6. Stick to a Schedule. You wouldn’t let your car go 10,000 miles without an oil change, would you? Why give your fridge more than 2 seasons without dusting off the coils and replacing a burnt-out bulb? Many of us are unaware of the timeline regarding regular appliance maintenance, and the more “decked out” your model, the more upkeep may be involved. Not only is a good maintenance schedule essential to prevent unnecessary and expensive repairs down the road, it can be crucial to persevering the value of your appliance, useful for keeping utility bills under control, and required for a valid warranty agreement.

Even with all these tools in your toolbox, it may be necessary to call in for reinforcements once in awhile, and that’s OK, too. If you must, comparison shop for the most experienced professional in your budget, and do some research ahead of time to be certain you don’t get charged for unnecessary extras. You can also get crafty with online ads for moonlighters via your local newspaper or Craigslist (assuming you have a few days to kill and are savvy about whom you let into your home.) There are quite a few unemployed repair professionals out there, and most have been able to meet me outside of normal hours and for a price that’s competitive for my area.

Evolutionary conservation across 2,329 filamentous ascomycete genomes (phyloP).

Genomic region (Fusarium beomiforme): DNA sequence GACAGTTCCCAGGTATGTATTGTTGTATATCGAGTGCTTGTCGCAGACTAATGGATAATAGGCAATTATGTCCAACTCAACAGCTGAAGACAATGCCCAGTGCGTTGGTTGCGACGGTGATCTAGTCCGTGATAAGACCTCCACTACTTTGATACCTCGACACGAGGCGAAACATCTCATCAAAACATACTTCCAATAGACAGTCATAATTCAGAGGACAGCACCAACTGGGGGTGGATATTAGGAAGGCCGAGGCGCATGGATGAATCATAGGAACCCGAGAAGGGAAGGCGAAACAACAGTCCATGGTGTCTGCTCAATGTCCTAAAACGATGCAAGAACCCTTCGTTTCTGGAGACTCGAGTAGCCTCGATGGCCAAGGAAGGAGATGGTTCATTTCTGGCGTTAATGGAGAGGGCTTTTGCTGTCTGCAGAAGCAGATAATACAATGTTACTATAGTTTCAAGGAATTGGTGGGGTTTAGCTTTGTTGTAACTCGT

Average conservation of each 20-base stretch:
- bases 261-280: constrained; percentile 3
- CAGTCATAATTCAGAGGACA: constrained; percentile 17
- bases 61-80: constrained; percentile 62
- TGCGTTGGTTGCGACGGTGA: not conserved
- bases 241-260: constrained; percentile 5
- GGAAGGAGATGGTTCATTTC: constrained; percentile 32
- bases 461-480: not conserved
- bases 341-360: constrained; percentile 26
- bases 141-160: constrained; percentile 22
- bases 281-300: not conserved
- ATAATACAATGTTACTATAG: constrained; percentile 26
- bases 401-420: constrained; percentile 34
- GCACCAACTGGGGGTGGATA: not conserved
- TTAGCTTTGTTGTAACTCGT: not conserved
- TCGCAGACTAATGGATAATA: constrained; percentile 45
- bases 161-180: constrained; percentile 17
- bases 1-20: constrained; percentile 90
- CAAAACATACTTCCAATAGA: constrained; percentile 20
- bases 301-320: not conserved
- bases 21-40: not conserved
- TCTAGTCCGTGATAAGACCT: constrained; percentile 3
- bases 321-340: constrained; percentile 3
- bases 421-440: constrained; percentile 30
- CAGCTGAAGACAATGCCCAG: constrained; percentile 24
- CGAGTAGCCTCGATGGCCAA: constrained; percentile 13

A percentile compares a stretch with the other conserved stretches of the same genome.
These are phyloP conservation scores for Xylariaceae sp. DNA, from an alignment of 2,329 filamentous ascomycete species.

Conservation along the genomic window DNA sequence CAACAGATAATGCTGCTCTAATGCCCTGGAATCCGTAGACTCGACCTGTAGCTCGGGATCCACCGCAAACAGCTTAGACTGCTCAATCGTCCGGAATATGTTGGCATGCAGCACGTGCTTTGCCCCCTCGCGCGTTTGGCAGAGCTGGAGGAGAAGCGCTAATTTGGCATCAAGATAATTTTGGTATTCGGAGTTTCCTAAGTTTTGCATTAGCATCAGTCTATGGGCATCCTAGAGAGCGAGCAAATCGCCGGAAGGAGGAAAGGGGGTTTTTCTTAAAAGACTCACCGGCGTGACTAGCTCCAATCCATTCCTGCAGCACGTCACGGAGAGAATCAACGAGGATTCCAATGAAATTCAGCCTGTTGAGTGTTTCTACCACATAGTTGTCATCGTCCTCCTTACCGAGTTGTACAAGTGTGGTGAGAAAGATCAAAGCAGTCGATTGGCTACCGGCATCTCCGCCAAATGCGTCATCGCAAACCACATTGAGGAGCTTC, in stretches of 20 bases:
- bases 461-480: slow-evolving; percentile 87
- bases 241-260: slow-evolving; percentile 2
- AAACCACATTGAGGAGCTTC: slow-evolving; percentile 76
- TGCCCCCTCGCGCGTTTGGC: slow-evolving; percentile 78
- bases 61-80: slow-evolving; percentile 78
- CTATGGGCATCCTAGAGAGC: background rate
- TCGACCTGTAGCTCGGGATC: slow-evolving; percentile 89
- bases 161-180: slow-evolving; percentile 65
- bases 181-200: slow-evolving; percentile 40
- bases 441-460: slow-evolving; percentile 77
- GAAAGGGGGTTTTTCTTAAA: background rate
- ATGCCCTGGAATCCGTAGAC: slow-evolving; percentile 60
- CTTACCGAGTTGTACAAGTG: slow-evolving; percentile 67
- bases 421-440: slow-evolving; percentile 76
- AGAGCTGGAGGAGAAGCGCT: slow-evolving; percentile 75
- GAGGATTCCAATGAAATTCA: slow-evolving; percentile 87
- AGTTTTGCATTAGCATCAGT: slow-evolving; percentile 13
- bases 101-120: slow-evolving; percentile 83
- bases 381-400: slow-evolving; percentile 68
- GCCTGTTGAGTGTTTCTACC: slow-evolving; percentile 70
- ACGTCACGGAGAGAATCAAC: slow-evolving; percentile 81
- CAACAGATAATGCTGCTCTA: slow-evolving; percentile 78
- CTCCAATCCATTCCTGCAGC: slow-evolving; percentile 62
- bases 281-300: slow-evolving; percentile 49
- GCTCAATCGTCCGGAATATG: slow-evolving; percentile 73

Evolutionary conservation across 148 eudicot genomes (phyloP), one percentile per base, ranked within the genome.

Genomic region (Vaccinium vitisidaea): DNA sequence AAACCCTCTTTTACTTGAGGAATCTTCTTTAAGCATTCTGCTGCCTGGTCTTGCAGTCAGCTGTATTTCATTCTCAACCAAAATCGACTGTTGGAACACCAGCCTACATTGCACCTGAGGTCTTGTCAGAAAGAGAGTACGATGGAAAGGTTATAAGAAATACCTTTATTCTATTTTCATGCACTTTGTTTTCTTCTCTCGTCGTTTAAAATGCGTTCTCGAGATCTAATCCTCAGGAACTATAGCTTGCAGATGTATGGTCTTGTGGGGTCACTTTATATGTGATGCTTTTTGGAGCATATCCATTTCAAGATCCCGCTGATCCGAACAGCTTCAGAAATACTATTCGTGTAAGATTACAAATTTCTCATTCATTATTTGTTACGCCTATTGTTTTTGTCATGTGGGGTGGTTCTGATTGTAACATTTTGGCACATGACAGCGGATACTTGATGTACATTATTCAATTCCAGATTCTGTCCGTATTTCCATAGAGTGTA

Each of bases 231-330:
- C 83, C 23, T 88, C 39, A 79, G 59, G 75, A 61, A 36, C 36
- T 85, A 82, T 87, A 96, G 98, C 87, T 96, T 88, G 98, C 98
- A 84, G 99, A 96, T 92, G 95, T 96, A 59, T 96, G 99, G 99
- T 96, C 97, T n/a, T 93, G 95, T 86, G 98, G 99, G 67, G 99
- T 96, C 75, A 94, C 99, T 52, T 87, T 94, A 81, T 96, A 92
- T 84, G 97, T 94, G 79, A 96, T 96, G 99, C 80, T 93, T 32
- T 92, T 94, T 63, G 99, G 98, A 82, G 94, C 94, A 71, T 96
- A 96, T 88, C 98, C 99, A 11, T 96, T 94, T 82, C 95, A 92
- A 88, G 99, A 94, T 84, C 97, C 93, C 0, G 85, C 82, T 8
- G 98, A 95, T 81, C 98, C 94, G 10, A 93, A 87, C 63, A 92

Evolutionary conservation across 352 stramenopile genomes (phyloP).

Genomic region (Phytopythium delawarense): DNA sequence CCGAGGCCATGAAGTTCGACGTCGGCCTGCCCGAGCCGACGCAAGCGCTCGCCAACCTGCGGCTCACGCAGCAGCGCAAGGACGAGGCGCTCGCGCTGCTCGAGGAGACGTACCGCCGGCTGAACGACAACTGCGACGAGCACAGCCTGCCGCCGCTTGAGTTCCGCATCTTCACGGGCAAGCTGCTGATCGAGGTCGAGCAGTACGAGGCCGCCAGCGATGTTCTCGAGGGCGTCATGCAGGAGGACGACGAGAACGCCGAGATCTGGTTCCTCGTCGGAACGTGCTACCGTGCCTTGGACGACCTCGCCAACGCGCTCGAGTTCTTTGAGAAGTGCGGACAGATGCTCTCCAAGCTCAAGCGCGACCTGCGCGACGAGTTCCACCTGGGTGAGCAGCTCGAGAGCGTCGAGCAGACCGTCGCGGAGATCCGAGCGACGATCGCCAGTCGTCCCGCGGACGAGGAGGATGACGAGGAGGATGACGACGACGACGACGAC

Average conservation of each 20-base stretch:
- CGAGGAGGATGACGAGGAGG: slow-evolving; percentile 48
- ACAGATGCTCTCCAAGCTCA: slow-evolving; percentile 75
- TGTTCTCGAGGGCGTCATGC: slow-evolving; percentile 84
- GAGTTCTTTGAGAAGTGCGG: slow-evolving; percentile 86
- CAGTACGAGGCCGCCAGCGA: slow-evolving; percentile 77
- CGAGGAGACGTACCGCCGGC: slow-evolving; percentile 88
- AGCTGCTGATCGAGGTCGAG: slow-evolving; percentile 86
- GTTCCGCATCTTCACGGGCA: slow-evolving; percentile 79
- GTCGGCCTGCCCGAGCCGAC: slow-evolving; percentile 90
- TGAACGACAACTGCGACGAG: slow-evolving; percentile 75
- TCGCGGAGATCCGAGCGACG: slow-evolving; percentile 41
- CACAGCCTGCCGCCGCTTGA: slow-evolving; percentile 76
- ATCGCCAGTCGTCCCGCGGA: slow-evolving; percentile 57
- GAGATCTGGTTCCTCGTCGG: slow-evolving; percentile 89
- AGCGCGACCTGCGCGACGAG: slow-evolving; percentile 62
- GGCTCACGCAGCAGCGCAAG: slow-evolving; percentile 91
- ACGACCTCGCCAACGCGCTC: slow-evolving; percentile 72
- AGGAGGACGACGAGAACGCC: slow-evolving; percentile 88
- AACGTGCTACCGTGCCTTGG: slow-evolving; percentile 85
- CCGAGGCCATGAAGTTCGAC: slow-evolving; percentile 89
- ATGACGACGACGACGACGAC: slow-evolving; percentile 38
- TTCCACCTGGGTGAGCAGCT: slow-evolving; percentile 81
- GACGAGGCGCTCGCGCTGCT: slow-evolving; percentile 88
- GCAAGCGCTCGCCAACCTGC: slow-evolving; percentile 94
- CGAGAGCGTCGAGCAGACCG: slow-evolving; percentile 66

You don’t have to be especially handy to practice a DIY appliance repair lifestyle. Just use a good measure of common sense, networking, education, and ambition to help offset the urge to send for the repairman every time you sense trouble. Once you start getting more hands on with your washer, dryer, and hot water heater, you’ll no longer consider doing a little leg work to lower your final bill.

Let me try this over to you. Have you done a money-saving DIY appliance repair that you feel good about?

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  • Gary Kerr says:

    Thanks for listing the some of the affordable steps for appliance repairing. The tips that you have given like calling to manufacturer company and checking the receipt to gets the perks would definitely help us to save our hard and money next time. Please accept my sincere thanks.